Brooklyn, one building at a time.
Name: Former stables, then church; parking garage, now apartments and restaurant
Address: 1177 Bedford Avenue
Cross Streets: Jefferson, Bedford and Nostrand avenues
Neighborhood: Bedford Stuyvesant
Year Built: Unknown
Style: Stable — classic late Victorian; garage — Romanesque Revival
The story: Service buildings get little notice or regard in the world of architecture, unless they happen to be designed by famous architects, usually in addition to the Big House that stands nearby somewhere. We know who designed many of the carriage houses in Clinton Hill, for example, because they are in the architectural record along with the mansions they served. The Real Estate Record and Guide, a builder’s trade magazine that published from the 1850s until 1922, sometimes listed stables, garages and other service buildings; after all, they are still buildings, and represent work for suppliers, builders, laborers, and architects. But sometimes in researching these buildings, all you get is a whole lot of nothing. So you have to go to other sources.
1177 Bedford is actually two buildings, but they’ve been joined as one address, now, although half of it could be called 99 Jefferson Avenue. 1177-81 Bedford, which is actually on Bedford, was a stable. The 1886 map of Brooklyn shows two 100 foot wood framed buildings in this space, which would be a good indication that they were both stables back then.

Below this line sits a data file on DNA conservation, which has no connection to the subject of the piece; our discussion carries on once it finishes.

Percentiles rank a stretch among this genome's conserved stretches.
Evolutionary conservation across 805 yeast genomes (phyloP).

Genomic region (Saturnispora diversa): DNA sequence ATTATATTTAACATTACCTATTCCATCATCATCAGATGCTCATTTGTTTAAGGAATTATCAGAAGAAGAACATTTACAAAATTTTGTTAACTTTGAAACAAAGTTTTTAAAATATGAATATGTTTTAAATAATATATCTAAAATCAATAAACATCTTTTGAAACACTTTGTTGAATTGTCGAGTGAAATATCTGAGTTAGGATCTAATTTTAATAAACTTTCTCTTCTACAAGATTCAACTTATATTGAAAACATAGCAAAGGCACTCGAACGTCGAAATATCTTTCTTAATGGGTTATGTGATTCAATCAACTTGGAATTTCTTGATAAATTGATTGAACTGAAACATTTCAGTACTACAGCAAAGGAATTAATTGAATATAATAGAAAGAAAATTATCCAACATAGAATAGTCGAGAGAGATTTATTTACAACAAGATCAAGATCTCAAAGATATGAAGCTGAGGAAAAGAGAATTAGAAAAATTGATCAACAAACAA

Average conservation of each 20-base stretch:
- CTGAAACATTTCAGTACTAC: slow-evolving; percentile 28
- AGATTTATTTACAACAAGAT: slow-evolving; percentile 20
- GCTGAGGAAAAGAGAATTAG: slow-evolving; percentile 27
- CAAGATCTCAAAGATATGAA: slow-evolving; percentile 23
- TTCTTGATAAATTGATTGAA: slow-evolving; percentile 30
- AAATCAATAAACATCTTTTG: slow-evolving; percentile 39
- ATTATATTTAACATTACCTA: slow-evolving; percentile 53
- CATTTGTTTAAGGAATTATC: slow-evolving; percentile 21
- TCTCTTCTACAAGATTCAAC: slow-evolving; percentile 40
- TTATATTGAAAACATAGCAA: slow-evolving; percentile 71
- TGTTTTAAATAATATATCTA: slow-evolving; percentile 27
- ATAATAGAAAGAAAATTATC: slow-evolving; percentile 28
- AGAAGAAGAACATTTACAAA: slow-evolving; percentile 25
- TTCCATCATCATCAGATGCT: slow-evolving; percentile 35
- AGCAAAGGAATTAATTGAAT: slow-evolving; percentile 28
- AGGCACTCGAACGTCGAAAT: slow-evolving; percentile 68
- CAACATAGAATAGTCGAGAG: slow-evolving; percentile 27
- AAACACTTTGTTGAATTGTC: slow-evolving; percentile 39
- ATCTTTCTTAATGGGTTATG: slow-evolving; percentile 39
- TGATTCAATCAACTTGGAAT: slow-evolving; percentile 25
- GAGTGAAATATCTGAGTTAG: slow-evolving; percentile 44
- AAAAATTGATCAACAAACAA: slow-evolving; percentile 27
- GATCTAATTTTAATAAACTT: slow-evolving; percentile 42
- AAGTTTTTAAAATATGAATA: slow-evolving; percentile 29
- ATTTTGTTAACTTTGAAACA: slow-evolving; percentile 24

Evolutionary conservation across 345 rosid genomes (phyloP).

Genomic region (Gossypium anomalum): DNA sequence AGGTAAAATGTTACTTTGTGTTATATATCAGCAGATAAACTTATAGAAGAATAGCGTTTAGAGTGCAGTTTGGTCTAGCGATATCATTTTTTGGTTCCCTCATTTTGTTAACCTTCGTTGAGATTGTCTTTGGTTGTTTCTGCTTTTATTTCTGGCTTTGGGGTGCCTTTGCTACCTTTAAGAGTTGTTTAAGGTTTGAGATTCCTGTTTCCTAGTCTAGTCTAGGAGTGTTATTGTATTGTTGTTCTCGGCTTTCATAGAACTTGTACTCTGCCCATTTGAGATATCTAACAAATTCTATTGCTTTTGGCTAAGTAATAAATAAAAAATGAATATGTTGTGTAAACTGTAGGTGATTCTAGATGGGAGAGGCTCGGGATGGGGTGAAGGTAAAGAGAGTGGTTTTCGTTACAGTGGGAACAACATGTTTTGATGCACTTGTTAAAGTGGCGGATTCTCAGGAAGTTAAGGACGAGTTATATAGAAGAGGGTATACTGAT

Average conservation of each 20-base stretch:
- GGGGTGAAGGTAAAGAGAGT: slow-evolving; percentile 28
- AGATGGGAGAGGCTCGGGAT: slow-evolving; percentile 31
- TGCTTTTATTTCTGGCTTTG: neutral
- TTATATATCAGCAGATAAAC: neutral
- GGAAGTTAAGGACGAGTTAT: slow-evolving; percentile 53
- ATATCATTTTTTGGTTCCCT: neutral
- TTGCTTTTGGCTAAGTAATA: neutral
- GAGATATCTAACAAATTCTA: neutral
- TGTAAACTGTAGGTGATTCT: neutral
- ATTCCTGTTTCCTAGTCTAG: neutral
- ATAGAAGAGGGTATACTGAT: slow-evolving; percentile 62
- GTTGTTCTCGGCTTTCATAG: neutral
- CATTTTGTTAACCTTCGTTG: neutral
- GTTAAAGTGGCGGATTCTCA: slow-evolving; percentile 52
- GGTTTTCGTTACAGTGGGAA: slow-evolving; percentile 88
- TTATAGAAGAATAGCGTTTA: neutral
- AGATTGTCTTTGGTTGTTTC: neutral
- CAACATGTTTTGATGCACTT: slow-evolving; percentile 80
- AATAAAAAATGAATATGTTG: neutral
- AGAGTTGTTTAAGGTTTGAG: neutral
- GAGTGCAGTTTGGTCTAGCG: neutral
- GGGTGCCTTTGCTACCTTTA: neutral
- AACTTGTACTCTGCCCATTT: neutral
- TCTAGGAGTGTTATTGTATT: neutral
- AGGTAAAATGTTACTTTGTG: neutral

The next available map I found was from 1907-8. It shows only one brick fronted building where the two wooden framed buildings were twenty years before, and it was a combination of wood and brick, which makes sense for a stable, and also corresponds to the façade of the building we see today. Throughout the years, the building has been a stable, storefronts, a church, and today, a restaurant, most appropriately called “The Stable House Bar & Café.” A new third story has also been added to the building.
Around the corner, on Jefferson Avenue, the much larger building attached to 1177 was built later. This building was built as a parking garage, and had one, probably two, elevators in the towers. It was a garage when I moved into the neighborhood in the 1980s, one of the few working buildings on that block. It remained a garage until it was converted to apartments in the 1990s. Even in the 1980s, when a tax photo was taken, this address was listed at 1177 Bedford.
A look at the maps for this building shows two empty lots in 1886, and a large brick building, in 1907-8. The style of the brickwork was popular in homes in the first decades of the early 20th century, so this could be the same building as in the map, although if I didn’t have the map, I would place it a couple years later, in the early ‘teens. When the buildings were attached, I was not able to establish.
So we’ve still got some mysteries here, but also some interesting buildings, especially the garage. The combined buildings now have 46 rental units. When one was offered for rent in 2011, the listing said “Clinton Hill.” Yeah, right. This is in the heart of Bedford Stuyvesant, both buildings remnants of the days when horses, carriages and cars got their own fine houses, too. GMAP